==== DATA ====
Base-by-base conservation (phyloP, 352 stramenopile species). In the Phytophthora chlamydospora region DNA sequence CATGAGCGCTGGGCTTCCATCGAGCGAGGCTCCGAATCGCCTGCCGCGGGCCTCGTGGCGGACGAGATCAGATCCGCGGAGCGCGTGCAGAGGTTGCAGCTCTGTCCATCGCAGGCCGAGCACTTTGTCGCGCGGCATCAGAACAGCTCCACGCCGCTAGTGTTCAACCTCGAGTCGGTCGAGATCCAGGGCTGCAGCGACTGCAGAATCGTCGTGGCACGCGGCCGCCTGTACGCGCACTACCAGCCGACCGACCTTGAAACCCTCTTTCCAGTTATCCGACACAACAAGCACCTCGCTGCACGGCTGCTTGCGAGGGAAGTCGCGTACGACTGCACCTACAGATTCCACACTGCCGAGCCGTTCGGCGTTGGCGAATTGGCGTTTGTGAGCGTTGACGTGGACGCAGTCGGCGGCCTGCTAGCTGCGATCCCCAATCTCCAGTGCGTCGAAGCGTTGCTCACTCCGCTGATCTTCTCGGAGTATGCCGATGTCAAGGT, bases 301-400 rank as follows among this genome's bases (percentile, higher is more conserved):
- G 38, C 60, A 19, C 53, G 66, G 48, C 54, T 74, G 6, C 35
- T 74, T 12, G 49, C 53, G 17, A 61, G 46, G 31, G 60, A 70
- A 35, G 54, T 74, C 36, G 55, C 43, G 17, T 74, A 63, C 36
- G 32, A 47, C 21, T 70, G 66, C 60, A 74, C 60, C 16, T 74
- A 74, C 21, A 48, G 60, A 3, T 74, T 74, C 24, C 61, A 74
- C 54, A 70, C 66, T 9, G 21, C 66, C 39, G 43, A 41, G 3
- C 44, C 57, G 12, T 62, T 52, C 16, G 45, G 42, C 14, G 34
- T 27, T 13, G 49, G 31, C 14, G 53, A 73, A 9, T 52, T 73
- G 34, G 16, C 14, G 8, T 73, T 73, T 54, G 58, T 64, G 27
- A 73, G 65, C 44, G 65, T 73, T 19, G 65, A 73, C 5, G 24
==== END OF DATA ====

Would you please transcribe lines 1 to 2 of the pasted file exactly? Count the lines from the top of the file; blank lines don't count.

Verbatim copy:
Base-by-base conservation (phyloP, 352 stramenopile species). In the Phytophthora chlamydospora region DNA sequence CATGAGCGCTGGGCTTCCATCGAGCGAGGCTCCGAATCGCCTGCCGCGGGCCTCGTGGCGGACGAGATCAGATCCGCGGAGCGCGTGCAGAGGTTGCAGCTCTGTCCATCGCAGGCCGAGCACTTTGTCGCGCGGCATCAGAACAGCTCCACGCCGCTAGTGTTCAACCTCGAGTCGGTCGAGATCCAGGGCTGCAGCGACTGCAGAATCGTCGTGGCACGCGGCCGCCTGTACGCGCACTACCAGCCGACCGACCTTGAAACCCTCTTTCCAGTTATCCGACACAACAAGCACCTCGCTGCACGGCTGCTTGCGAGGGAAGTCGCGTACGACTGCACCTACAGATTCCACACTGCCGAGCCGTTCGGCGTTGGCGAATTGGCGTTTGTGAGCGTTGACGTGGACGCAGTCGGCGGCCTGCTAGCTGCGATCCCCAATCTCCAGTGCGTCGAAGCGTTGCTCACTCCGCTGATCTTCTCGGAGTATGCCGATGTCAAGGT, bases 301-400 rank as follows among this genome's bases (percentile, higher is more conserved):
- G 38, C 60, A 19, C 53, G 66, G 48, C 54, T 74, G 6, C 35